Oh, snap. The growing demand for ethanol vis a vis King Corn is driving more and more farmers to plant more and more corn.
The problem is that the nitrogen-heavy fertilizers used to grow that much more corn are finding their way down the Mississippi River and into the Gulf of Mexico. It is here that the nitrogen chokes the aquatic life by fostering algae blooms. The algae then dies and sinks, sucking up oxygen in order to decompose. With less oxygen in the water, many species are dying or moving further and further out into the Gulf.
As reported by the Associated Press:
Corn is more “leaky” than crops such as soybean and alfalfa – that is, it absorbs less nitrogen per acre. The prime reasons are the drainage systems used in corn fields and the timing of when the fertilizer is applied.
The Environmental Protection Agency estimates that up to 210 million pounds of nitrogen fertilizer enter the Gulf of Mexico each year. Scientists had no immediate estimate for 2007, but said they expect the amount of fertilizer going into streams to increase with more acres of corn planted.
So yes, biofuels are great and all, but as with most “quick fixes” that the US seems to love, there is a downside. And this is happening in a part of the US that has more than enough problems already. The Gulf of Mexico States’ economies depend on the “harvest” from the Gulf, much as the Corn Belt States depend on the corn harvest. Again from the AP.
Bottom-dwelling species such as crabs and oysters are most at risk, said Michelle Perez, an analyst with the Washington-based Environmental Working Group. “They struggle to survive,” Perez said. “They can’t swim away.”
Crabbers complained at a meeting in Louisiana earlier this year that they pulled up bucket upon bucket of dead crabs.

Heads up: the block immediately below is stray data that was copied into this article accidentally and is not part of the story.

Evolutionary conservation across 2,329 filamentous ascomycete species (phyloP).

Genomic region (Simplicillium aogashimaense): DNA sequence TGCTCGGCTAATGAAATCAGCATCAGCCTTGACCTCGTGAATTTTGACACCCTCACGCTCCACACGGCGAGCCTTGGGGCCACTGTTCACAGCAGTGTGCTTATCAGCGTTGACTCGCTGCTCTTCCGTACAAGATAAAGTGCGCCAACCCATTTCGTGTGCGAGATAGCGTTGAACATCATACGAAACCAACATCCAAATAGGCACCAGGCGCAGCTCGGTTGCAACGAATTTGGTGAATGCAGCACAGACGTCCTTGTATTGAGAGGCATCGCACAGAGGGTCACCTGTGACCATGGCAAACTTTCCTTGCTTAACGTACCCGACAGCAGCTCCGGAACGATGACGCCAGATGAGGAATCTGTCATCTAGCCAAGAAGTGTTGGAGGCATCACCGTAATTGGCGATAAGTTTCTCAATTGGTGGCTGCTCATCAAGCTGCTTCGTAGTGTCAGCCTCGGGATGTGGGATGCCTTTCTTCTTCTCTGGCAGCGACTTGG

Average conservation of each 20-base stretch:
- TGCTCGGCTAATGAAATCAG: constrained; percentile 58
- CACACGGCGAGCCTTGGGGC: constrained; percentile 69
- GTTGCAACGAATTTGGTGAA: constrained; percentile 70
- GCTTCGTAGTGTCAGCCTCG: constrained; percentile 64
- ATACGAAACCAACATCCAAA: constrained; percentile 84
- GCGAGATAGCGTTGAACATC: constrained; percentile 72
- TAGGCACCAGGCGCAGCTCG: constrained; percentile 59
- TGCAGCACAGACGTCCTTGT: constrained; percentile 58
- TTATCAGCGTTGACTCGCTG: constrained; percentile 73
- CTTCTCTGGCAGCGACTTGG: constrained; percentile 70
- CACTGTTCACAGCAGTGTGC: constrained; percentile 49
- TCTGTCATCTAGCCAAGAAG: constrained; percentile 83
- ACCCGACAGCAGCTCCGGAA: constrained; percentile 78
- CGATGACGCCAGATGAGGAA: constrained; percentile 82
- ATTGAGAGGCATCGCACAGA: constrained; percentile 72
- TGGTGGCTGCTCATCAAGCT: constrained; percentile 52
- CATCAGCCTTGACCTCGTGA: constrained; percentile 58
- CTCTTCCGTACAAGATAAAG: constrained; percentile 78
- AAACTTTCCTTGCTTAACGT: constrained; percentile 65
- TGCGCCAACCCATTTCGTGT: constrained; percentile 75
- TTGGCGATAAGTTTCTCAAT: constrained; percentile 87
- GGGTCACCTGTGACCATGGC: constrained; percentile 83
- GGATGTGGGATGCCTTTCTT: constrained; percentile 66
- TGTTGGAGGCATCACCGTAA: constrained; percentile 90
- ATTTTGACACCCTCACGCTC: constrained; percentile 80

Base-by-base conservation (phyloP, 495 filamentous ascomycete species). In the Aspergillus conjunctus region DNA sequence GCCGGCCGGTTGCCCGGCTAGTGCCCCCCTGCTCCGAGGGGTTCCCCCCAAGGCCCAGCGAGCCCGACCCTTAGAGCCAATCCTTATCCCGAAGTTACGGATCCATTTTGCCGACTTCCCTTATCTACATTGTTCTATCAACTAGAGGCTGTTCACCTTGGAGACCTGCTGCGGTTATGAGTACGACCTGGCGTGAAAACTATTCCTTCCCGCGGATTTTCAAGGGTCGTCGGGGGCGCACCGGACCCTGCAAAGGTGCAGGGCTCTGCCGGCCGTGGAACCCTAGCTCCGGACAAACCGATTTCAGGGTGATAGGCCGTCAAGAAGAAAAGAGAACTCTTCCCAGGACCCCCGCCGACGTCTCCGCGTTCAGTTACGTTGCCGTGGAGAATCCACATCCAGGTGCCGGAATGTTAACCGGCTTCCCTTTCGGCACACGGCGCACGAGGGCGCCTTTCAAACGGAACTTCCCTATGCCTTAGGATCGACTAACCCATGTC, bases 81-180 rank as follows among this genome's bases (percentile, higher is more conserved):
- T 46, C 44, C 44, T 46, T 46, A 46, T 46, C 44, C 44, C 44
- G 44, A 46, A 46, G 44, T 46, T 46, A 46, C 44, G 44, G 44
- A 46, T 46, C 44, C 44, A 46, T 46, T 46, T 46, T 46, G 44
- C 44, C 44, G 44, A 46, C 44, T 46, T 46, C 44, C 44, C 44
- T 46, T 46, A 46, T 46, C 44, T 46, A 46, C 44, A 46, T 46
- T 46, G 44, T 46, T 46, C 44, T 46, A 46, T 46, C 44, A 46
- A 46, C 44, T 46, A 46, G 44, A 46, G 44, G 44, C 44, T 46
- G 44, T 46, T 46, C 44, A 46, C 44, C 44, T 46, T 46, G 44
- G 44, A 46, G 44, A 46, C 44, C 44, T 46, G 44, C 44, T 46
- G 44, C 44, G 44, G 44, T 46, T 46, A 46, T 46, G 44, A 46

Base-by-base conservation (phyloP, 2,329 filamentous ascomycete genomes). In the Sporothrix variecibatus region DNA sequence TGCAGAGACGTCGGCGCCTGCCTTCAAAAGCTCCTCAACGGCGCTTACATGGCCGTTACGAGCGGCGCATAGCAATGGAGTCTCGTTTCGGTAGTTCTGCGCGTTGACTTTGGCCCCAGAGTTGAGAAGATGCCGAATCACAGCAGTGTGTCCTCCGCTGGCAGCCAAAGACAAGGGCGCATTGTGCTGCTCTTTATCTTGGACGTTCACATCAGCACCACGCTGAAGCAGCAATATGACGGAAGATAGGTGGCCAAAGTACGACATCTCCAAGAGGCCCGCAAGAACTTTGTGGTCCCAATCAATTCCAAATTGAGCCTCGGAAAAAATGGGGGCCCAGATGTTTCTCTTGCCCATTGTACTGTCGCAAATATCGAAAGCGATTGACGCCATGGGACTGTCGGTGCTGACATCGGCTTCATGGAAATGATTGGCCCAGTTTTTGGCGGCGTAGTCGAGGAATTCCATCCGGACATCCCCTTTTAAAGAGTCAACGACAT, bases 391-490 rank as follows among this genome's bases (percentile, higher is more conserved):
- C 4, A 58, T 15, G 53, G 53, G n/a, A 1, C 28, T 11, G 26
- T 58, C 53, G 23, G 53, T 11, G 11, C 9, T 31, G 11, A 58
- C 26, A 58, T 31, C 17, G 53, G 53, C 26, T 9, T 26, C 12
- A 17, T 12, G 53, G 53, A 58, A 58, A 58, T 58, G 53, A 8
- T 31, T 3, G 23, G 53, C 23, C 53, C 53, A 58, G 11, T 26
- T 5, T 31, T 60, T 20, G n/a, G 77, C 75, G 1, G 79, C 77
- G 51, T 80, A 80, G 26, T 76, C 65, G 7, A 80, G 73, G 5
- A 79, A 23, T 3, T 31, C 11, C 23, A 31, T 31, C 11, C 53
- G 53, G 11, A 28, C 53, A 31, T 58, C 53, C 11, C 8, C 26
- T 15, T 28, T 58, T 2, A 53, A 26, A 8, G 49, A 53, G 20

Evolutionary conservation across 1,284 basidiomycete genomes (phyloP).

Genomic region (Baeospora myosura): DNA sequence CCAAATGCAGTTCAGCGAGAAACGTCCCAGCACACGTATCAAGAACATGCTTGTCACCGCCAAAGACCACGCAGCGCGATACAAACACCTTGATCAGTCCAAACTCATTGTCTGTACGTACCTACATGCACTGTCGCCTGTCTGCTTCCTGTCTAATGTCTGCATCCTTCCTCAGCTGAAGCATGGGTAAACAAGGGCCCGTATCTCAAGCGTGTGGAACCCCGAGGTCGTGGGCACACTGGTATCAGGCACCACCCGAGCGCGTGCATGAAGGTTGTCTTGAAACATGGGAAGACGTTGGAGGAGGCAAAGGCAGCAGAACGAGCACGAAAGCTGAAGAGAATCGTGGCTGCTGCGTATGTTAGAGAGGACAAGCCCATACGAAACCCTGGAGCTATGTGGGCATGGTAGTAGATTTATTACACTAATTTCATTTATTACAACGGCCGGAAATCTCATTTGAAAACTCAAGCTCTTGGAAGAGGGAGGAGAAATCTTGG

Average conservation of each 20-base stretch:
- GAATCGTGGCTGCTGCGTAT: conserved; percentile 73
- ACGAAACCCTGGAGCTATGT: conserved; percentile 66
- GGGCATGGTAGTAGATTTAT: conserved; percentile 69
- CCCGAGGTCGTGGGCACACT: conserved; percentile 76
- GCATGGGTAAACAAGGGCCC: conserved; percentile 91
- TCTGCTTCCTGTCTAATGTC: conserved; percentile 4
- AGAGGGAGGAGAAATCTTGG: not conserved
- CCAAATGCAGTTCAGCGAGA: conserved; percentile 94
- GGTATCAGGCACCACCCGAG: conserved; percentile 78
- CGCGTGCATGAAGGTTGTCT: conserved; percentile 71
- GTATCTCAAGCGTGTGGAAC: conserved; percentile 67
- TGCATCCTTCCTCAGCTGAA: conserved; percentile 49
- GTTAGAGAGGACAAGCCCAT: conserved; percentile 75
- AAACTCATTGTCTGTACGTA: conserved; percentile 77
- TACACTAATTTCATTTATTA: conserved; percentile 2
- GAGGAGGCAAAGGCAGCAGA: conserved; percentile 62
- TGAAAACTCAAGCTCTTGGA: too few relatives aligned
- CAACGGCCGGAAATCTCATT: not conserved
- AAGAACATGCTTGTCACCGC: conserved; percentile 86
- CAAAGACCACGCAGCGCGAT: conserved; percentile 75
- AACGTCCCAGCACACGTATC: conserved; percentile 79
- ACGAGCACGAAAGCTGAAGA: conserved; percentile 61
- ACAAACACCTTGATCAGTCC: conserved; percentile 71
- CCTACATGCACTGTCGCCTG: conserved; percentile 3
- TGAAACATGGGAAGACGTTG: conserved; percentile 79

And really, this news is not new. The Gulf Deadzone was first noticed in 1985. But it seems that things are just getting worse lately. This is from a 2005 article on Live Science.
We saw no hypoxia in this area until June of last year, and this year we found it in late March,” Steve DiMarco of Texas A&M University said Tuesday. “If the physical conditions we noticed continue, it could mean an unusually strong hypoxic zone this year, and that’s not good news.
I looked at five years of satellite data,” said Stanford researcher Mike Beman. “There were roughly four irrigation events per year, and right after each one, you’d see a bloom appear within a matter of days.
The other study last year, of the Gulf of Mexico, was led by Texas A&M researcher Antonietta Quigg.
“Levels of nitrogen in Gulf waters are especially high in the spring and summer, when fertilizers are most frequently used,” Quigg said. “We still have a lot of work to do, but it looks like fertilizer runoffs remain the culprit in helping to create this large dead zone.”
The 2007 corn season saw the most corn planted since 1944, so it will be interesting, and not to mention scary, to see how the Gulf is affected this winter.
By new contributor Rachael Neile-Mcgrew.